On March 26, 2021 we discussed Workplace English on Twitter. The guest moderator of the evening was Patrick Chan (@patchantweets). Patrick Chan currently serves as the Social Content Committee Chair for TESL Ontario. He is also Technological Lead in TESL Ontario’s Conference Committee and the current president of TESL Ottawa. In addition to these roles, he is a LINC instructor in Ottawa. Along with his Ontario Certified English Language Teacher (OCELT) designation, he is an Ontario Certified Teacher. He has taught Workplace English for many years.Continue reading
A commonly used tool for teaching and learning vocabulary are labelled visuals. Labelled visuals are especially important for lower-level language learners when visual examples of concrete vocabulary items are essential for conveying meaning. They are also helpful in teaching English for Specific Purposes, such as studying the parts of an electric motor. However, learning parts of a scene, diagram, chart, illustration, photograph or a map is often boring and tedious for language learners, but the Quizlet Diagram feature can make this much more interesting for learners.
On February 26, 2021 in our #teslONchat, we discussed PBLA in the virtual classroom. Our guest moderator was Rabia Rashid (@ra2ns2002). Rabia has more than 20 years of experience in the field of English Language Teaching (ELT). For five years Rabia has been teaching adults in the LINC and ESL settings. Currently, she is working full time with the Peel District School Board, she has a Masters of Education from the University of Toronto in Adult Education. As an educator, Rabia has taught learners of all ages, in the classroom and online. She is determined to change the mindset about teaching and learning in the evolving digital age, encouraging her students to use digital platforms for productive self-progression. She is a volunteer moderator with the TESL Ontario webinar team. You can also connect with Rabia through LinkedIn: Rabia Rashid – LINC/ESL Instructor – Peel District School BoardContinue reading
These tips and guidelines are meant for instructors and volunteers who are new to the field of literacy and intend to work with adult literacy learners. What makes this document different is that it is not based on research papers and teaching theories. Rather, it is based on my experience teaching literacy students from diverse backgrounds and various levels of literacy. It is also based on other teachers’ experiences and my learners’ feedback, which I always consider when planning my lessons. Despite the challenges, I find that teaching literacy is very rewarding and fulfilling.Continue reading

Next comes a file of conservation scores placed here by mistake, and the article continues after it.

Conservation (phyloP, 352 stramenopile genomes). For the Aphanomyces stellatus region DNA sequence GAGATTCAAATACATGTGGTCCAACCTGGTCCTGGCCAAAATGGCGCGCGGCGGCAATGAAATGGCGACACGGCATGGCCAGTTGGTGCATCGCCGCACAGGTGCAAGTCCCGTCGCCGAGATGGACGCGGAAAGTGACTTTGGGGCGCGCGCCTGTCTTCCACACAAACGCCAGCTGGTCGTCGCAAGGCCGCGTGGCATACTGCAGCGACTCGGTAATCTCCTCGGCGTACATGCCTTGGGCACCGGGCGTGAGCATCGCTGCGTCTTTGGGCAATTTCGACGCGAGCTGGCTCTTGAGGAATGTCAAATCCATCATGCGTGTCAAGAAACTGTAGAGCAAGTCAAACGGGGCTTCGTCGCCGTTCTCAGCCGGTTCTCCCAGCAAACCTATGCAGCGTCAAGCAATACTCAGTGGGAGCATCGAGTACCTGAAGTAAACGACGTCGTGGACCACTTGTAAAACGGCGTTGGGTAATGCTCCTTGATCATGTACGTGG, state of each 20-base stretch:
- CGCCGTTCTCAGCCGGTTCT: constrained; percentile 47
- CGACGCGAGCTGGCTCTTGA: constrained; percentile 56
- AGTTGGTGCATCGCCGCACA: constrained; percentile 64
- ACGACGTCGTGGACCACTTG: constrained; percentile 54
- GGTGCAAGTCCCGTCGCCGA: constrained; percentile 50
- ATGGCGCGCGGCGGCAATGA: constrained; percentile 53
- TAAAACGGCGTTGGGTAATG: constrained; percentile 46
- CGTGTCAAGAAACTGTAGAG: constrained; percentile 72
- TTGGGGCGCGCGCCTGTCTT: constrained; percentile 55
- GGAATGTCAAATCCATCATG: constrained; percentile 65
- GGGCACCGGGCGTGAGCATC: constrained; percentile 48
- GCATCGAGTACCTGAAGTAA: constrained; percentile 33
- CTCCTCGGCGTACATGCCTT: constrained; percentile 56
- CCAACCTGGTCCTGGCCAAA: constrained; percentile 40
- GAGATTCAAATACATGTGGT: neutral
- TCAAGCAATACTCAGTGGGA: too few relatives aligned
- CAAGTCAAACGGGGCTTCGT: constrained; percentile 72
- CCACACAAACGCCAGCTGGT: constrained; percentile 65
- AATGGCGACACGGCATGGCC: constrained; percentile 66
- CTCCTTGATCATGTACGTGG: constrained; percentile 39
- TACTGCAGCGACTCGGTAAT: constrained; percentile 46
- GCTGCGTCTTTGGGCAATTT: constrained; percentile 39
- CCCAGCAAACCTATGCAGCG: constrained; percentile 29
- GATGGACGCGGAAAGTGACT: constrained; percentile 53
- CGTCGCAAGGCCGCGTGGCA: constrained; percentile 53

Fellow TESL Community, whether you’ve benefited from working with a professional coach or not, join me in raising a proverbial glass in honour of coaches.
In March 2020, like some, or even many of you, I found myself suddenly unemployed. The private language school I had taught at for the two years prior was unable to keep its doors open to welcome local and international English Language Learners due to the swift pandemic measures that came into effect that same month. My experience, sadly, was not unique.
A Perfect Time to Read
“Books are a uniquely portable magic,” as Stephen King wrote, so spend the rest of this pandemic with your reading socks on! It is a stressful time; reading a good book or an educational article can be extremely therapeutic!
In this blog entry, I will briefly review some professional articles and Canadian books I think you might enjoy. I would love an exchange of ideas if you read or have already read some of my suggestions listed below.Continue reading
If you’re a Twitter user, join the next #CdnELTchat on Tuesday, March 30, when our topic will be: Teaching and Learning Vocabulary. Below is a recap of the March 16 chat written by #CdnELTchat moderator Bonnie Nicholson.
A little over a year ago, on March 11, 2020, our lives were upended when the WHO declared COVID-19 a global pandemic. Most schools and learning institutions in Canada closed to in-person learning soon afterwards, and many of us found ourselves teaching online classes for the first time. As we left our workplaces, I suspect few of us thought that we would still be in the midst of the pandemic a year later.
As an English as an Additional Language (EAL) teacher, I think I have a responsibility to remind my students of the incredible job they have done as additional/foreign language learners. I think as teachers we sometimes forget the challenges our students are going through! This letter is to all additional language learners, wherever they are.
Dear EAL learners,
I acknowledge you. I admire you. I celebrate you! You’ve already done an incredible job. Whether you are at the beginning level, where your journey has just started, or you have been in this for quite a while, you are amazing and here is why.Continue reading
Over the past two years, I have been attending a lot of webinars, presentations, conferences, dialogues and online courses. I’ve also been reading blogs and articles as well as doing presentations and writing blogposts. I’ve gained knowledge and collected remarkable resources. Tools like the ones below can help us design tasks that will engage and motivate our learners.
With the new trend in education due to COVID-19, many language classrooms have been moved to hybrid, synchronous, or asynchronous modes of delivery online. This change has certainly impacted the socio-cultural aspects of our classroom dynamics in many different ways.
Approaches to building community and the related language interaction have been impacted by the move to online delivery, and educators have sought assistance by looking into various EdTech tools to make up for this gap. One of these tools that I have found helpful in my language classrooms is VoiceThread.